понедельник, 6 октября 2008 г.

Handbook to Life in Renaissance Europe


Handbook to Life in Renaissance Europe (Handbook to Life) by Sandra Sider (Author)

From School Library Journal
Grade 10 Up–This well-organized volume concentrates on Italy's impact on the Renaissance in both northern and southern Europe 1400- c.1600, covering the major movements in government, religion, art and architecture, literature, music, science, education, warfare, commerce, exploration, and daily life. The introduction provides an excellent overview of the origins of the Renaissance and the political landscape of Europe at the time. Numerous subheadings within chapters facilitate access to information. For example, the chapter on Visual Arts covers painting, tapestries, sculpture, prints, and decorative art, with each topic further subdivided. Most chapters end with a list of major figures and a chronology; all contain a list of recommended additional resources. Line maps and average quality, black-and-white reproductions and photographs enhance the content, and the volume concludes with a detailed index. This is an excellent introduction to the Renaissance, and will be especially useful to students researching a particular aspect of the period.–Madeleine G. Wright, New Hampton School, NH
Copyright © Reed Business Information, a division of Reed Elsevier Inc. All rights reserved. --This text refers to the Hardcover edition.

From Booklist
Daily life in various historical periods is a major paper topic in junior and senior high school, and doing research on that subject has just gotten easier with Facts On File's outstanding volume Handbook to Life in Renaissance Europe. Covering the period 1400 to 1600 in the Western European countries of Italy, France, Spain, Portugal, Germany, the Netherlands, Poland, and England and emphasizing the changes in society that characterized the Renaissance, the book is organized into topical chapters that include history, religion, art, architecture, literature, music, warfare, commerce, exploration, science, education, and daily life. Each chapter is further broken down into subtopics and concludes with brief biographical profiles of the major people involved and a list of recommended readings. The book also has black-and-white illustrations and maps, a glossary of terms, a chronological chart of important dates, a list of museums, a 20-page bibliography, and an index.

Each chapter covers a wide time period and a large geographic area, and no subtopic is treated in more than a page or two. Nevertheless, there is great detail under each topic. In the discussion of the Inquisition, the author covers the derivation of the word, the four separate inquisitions, the rise of anti-Semitism, the procedure used in the investigations, and a summary of recent research findings. In the chapter "Art and Visual Culture," the author brings in furniture, ceramics, glass, and needlework beside the usual painting and sculpture. Everything is written in a direct, easy style that is accessible to good junior-high students and high-school and college students. The only thing that would have made the book even better would be the use of many more illustrations.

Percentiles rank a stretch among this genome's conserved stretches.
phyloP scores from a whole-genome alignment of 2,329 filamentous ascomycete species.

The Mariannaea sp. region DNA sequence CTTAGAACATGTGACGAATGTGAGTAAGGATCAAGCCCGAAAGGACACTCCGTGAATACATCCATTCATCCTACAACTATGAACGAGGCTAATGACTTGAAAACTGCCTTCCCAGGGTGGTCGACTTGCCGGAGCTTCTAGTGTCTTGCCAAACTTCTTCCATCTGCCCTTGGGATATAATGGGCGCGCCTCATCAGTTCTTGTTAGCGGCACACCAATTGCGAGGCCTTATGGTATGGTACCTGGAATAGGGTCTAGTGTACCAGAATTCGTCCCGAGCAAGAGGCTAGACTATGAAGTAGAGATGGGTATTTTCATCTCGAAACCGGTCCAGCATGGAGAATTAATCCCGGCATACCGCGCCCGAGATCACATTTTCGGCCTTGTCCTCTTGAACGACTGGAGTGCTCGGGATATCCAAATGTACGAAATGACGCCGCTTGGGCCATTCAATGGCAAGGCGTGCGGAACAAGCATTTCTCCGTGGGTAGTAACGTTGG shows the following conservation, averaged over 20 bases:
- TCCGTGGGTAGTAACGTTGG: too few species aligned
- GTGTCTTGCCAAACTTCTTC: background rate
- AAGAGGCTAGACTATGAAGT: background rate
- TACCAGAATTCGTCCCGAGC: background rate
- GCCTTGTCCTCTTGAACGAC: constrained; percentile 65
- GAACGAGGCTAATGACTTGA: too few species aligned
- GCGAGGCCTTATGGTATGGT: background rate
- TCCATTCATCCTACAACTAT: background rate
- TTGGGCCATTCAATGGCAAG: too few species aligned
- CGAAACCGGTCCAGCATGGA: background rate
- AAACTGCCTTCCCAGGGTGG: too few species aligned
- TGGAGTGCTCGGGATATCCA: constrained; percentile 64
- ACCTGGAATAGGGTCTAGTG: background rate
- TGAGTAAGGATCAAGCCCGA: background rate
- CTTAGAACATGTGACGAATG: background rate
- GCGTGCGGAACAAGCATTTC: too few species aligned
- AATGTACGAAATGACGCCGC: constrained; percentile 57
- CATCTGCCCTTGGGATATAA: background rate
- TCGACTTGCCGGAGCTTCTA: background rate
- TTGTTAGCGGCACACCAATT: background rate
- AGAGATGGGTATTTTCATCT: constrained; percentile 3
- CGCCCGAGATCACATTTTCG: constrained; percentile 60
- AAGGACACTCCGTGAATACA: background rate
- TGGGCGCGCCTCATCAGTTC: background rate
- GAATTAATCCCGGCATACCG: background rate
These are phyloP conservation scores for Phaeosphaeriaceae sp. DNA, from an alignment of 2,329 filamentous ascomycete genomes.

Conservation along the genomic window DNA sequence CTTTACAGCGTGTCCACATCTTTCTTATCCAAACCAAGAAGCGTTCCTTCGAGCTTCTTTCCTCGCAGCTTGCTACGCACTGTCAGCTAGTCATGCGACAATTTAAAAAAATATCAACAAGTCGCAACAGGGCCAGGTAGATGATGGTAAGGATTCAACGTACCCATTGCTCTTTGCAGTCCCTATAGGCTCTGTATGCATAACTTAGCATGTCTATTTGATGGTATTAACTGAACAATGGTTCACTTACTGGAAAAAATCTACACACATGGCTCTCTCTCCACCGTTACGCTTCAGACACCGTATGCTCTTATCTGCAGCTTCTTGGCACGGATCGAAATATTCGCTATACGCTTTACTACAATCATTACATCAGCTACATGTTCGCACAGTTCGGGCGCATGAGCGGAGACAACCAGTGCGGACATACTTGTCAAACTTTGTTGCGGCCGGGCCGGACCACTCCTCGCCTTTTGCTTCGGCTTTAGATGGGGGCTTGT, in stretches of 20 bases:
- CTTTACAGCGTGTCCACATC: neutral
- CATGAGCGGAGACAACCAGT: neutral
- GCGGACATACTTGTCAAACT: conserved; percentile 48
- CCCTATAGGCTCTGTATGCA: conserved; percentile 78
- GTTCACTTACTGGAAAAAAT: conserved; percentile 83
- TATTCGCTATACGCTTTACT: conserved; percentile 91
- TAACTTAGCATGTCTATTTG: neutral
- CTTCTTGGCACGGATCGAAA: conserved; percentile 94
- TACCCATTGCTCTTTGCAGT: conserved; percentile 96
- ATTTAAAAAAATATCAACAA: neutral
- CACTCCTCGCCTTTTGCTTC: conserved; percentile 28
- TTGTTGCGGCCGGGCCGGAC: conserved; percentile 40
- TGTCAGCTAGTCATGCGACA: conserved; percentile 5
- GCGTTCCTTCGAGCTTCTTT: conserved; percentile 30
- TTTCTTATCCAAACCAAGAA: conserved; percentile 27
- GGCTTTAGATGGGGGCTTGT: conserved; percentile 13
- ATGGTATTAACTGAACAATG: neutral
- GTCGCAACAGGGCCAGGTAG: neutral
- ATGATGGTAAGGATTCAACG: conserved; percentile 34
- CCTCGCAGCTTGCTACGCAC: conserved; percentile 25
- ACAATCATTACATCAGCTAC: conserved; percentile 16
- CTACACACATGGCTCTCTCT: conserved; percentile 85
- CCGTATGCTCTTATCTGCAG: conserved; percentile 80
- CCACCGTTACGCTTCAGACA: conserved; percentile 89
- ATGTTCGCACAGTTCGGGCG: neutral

Greenwood's Daily Life in History Series has two books that cover the Renaissance, Daily Life in Elizabethan England (Greenwood, 1995) and Daily Life in Renaissance Italy (Greenwood, 2001). Although the titles suggest that the Greenwood books and the Facts On File volume deal with similar subjects, the treatment is quite different, and there is very little overlap. The Handbook to Life in Renaissance Europe is an outstanding reference book that will introduce high-school and college students to this complex topic. Merle Jacob
Copyright © American Library Association. All rights reserved --This text refers to the Hardcover edition.

Product Description
The word renaissance means "rebirth," and the most obvious example of this phenomenon was the regeneration of Europe's classical Roman roots. The Renaissance began in northern Italy in the late 14th century and culminated in England in the early 17th century. Emphasis on the dignity of man (though not of woman) and on human potential distinguished the Renaissance from the previous Middle Ages. In poetry and literature, individual thought and action were prevalent, while depictions of the human form became a touchstone of Renaissance art. In science and medicine the macrocosm and microcosm of the human condition inspired remarkable strides in research and discovery, and the Earth itself was explored, situating Europeans within a wider realm of possibilities. Organized thematically, the Handbook to Life in Renaissance Europe covers all aspects of life in Renaissance Europe: History; religion; art and visual culture; architecture; literature and language; music; warfare; commerce; exploration and travel; science and medicine; education; daily life.

About the Author

Sandra Sider holds a Ph.D. in comparative literature, specializing in Renaissance studies, in addition to an M.A. in art history. She has taught Renaissance art history at the Cooper Union for the Advancement of Science and Art, in New York City. Her publications include several books and numerous articles pertaining to Renaissance history and visual culture including Bibliography of Emblematic Manuscripts (with Barbara Obrist) published by McGill-Queen's University Press, 1992, Maps, Charts, Globes: Five Centuries of Exploration published by the Hispanic Society of America, and "Getting past 1492: the Renaissance in recent Portuguese and Spanish publications," An article Renaissance Quarterly online.

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